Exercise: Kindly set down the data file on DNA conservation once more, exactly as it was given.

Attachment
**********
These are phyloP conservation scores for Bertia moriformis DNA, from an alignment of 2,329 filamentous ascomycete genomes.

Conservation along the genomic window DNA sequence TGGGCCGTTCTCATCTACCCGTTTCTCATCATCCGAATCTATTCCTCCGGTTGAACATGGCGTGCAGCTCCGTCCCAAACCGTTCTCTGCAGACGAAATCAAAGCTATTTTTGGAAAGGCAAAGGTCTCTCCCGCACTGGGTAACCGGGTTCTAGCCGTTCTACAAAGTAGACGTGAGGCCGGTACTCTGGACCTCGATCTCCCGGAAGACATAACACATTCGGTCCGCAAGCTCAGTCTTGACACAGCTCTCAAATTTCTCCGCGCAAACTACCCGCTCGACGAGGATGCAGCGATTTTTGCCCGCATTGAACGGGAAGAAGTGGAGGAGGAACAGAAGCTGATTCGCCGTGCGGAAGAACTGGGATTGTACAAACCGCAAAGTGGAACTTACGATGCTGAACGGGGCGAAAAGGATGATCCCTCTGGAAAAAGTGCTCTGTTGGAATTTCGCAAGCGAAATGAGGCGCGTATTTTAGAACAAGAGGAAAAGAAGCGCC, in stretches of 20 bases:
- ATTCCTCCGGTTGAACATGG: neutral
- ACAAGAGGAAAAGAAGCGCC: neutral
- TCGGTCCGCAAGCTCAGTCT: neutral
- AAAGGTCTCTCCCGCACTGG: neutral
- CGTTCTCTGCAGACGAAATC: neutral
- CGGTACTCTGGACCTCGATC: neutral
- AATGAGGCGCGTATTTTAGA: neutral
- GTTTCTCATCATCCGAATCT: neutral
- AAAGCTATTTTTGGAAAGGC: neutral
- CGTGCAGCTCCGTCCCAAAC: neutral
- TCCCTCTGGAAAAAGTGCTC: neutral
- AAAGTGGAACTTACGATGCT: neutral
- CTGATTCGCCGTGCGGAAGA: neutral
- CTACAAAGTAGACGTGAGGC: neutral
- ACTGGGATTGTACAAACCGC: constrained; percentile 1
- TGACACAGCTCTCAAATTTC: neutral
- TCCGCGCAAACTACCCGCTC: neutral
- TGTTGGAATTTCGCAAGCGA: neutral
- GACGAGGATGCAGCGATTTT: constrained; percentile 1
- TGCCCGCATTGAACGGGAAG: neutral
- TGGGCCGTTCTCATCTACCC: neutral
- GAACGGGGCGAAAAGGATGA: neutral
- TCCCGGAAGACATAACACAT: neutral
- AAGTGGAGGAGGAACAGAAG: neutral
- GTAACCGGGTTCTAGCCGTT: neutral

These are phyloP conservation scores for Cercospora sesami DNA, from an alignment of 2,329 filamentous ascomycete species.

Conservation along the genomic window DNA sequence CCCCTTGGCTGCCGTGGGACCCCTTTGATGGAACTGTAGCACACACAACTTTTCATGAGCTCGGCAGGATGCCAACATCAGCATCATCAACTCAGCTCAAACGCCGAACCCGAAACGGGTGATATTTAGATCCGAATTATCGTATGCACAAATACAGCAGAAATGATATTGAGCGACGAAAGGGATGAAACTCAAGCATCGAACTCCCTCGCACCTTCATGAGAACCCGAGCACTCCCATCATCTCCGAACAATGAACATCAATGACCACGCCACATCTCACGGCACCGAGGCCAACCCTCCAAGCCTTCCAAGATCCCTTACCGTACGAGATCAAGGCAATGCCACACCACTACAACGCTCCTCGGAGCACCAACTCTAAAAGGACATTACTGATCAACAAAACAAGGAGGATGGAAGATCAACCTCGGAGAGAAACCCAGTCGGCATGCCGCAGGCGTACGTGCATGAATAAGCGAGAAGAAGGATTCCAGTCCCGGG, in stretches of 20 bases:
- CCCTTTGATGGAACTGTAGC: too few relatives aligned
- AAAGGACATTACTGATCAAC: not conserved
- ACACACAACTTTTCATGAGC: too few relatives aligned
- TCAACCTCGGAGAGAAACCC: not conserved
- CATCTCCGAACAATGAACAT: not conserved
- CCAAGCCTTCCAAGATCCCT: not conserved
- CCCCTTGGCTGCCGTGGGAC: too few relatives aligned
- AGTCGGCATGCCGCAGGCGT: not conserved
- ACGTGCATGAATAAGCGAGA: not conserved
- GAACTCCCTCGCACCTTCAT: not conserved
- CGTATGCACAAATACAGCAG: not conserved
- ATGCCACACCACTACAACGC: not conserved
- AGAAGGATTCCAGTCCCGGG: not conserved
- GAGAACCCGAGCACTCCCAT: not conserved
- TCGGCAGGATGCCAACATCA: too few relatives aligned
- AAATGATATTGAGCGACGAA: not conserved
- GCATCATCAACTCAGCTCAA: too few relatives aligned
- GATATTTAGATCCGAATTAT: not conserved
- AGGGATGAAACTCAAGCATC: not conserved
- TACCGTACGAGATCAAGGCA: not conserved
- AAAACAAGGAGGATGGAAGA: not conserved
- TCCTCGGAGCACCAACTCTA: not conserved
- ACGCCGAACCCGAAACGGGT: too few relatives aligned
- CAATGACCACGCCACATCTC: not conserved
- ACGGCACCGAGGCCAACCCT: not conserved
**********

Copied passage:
These are phyloP conservation scores for Bertia moriformis DNA, from an alignment of 2,329 filamentous ascomycete genomes.

Conservation along the genomic window DNA sequence TGGGCCGTTCTCATCTACCCGTTTCTCATCATCCGAATCTATTCCTCCGGTTGAACATGGCGTGCAGCTCCGTCCCAAACCGTTCTCTGCAGACGAAATCAAAGCTATTTTTGGAAAGGCAAAGGTCTCTCCCGCACTGGGTAACCGGGTTCTAGCCGTTCTACAAAGTAGACGTGAGGCCGGTACTCTGGACCTCGATCTCCCGGAAGACATAACACATTCGGTCCGCAAGCTCAGTCTTGACACAGCTCTCAAATTTCTCCGCGCAAACTACCCGCTCGACGAGGATGCAGCGATTTTTGCCCGCATTGAACGGGAAGAAGTGGAGGAGGAACAGAAGCTGATTCGCCGTGCGGAAGAACTGGGATTGTACAAACCGCAAAGTGGAACTTACGATGCTGAACGGGGCGAAAAGGATGATCCCTCTGGAAAAAGTGCTCTGTTGGAATTTCGCAAGCGAAATGAGGCGCGTATTTTAGAACAAGAGGAAAAGAAGCGCC, in stretches of 20 bases:
- ATTCCTCCGGTTGAACATGG: neutral
- ACAAGAGGAAAAGAAGCGCC: neutral
- TCGGTCCGCAAGCTCAGTCT: neutral
- AAAGGTCTCTCCCGCACTGG: neutral
- CGTTCTCTGCAGACGAAATC: neutral
- CGGTACTCTGGACCTCGATC: neutral
- AATGAGGCGCGTATTTTAGA: neutral
- GTTTCTCATCATCCGAATCT: neutral
- AAAGCTATTTTTGGAAAGGC: neutral
- CGTGCAGCTCCGTCCCAAAC: neutral
- TCCCTCTGGAAAAAGTGCTC: neutral
- AAAGTGGAACTTACGATGCT: neutral
- CTGATTCGCCGTGCGGAAGA: neutral
- CTACAAAGTAGACGTGAGGC: neutral
- ACTGGGATTGTACAAACCGC: constrained; percentile 1
- TGACACAGCTCTCAAATTTC: neutral
- TCCGCGCAAACTACCCGCTC: neutral
- TGTTGGAATTTCGCAAGCGA: neutral
- GACGAGGATGCAGCGATTTT: constrained; percentile 1
- TGCCCGCATTGAACGGGAAG: neutral
- TGGGCCGTTCTCATCTACCC: neutral
- GAACGGGGCGAAAAGGATGA: neutral
- TCCCGGAAGACATAACACAT: neutral
- AAGTGGAGGAGGAACAGAAG: neutral
- GTAACCGGGTTCTAGCCGTT: neutral

These are phyloP conservation scores for Cercospora sesami DNA, from an alignment of 2,329 filamentous ascomycete species.

Conservation along the genomic window DNA sequence CCCCTTGGCTGCCGTGGGACCCCTTTGATGGAACTGTAGCACACACAACTTTTCATGAGCTCGGCAGGATGCCAACATCAGCATCATCAACTCAGCTCAAACGCCGAACCCGAAACGGGTGATATTTAGATCCGAATTATCGTATGCACAAATACAGCAGAAATGATATTGAGCGACGAAAGGGATGAAACTCAAGCATCGAACTCCCTCGCACCTTCATGAGAACCCGAGCACTCCCATCATCTCCGAACAATGAACATCAATGACCACGCCACATCTCACGGCACCGAGGCCAACCCTCCAAGCCTTCCAAGATCCCTTACCGTACGAGATCAAGGCAATGCCACACCACTACAACGCTCCTCGGAGCACCAACTCTAAAAGGACATTACTGATCAACAAAACAAGGAGGATGGAAGATCAACCTCGGAGAGAAACCCAGTCGGCATGCCGCAGGCGTACGTGCATGAATAAGCGAGAAGAAGGATTCCAGTCCCGGG, in stretches of 20 bases:
- CCCTTTGATGGAACTGTAGC: too few relatives aligned
- AAAGGACATTACTGATCAAC: not conserved
- ACACACAACTTTTCATGAGC: too few relatives aligned
- TCAACCTCGGAGAGAAACCC: not conserved
- CATCTCCGAACAATGAACAT: not conserved
- CCAAGCCTTCCAAGATCCCT: not conserved
- CCCCTTGGCTGCCGTGGGAC: too few relatives aligned
- AGTCGGCATGCCGCAGGCGT: not conserved
- ACGTGCATGAATAAGCGAGA: not conserved
- GAACTCCCTCGCACCTTCAT: not conserved
- CGTATGCACAAATACAGCAG: not conserved
- ATGCCACACCACTACAACGC: not conserved
- AGAAGGATTCCAGTCCCGGG: not conserved
- GAGAACCCGAGCACTCCCAT: not conserved
- TCGGCAGGATGCCAACATCA: too few relatives aligned
- AAATGATATTGAGCGACGAA: not conserved
- GCATCATCAACTCAGCTCAA: too few relatives aligned
- GATATTTAGATCCGAATTAT: not conserved
- AGGGATGAAACTCAAGCATC: not conserved
- TACCGTACGAGATCAAGGCA: not conserved
- AAAACAAGGAGGATGGAAGA: not conserved
- TCCTCGGAGCACCAACTCTA: not conserved
- ACGCCGAACCCGAAACGGGT: too few relatives aligned
- CAATGACCACGCCACATCTC: not conserved
- ACGGCACCGAGGCCAACCCT: not conserved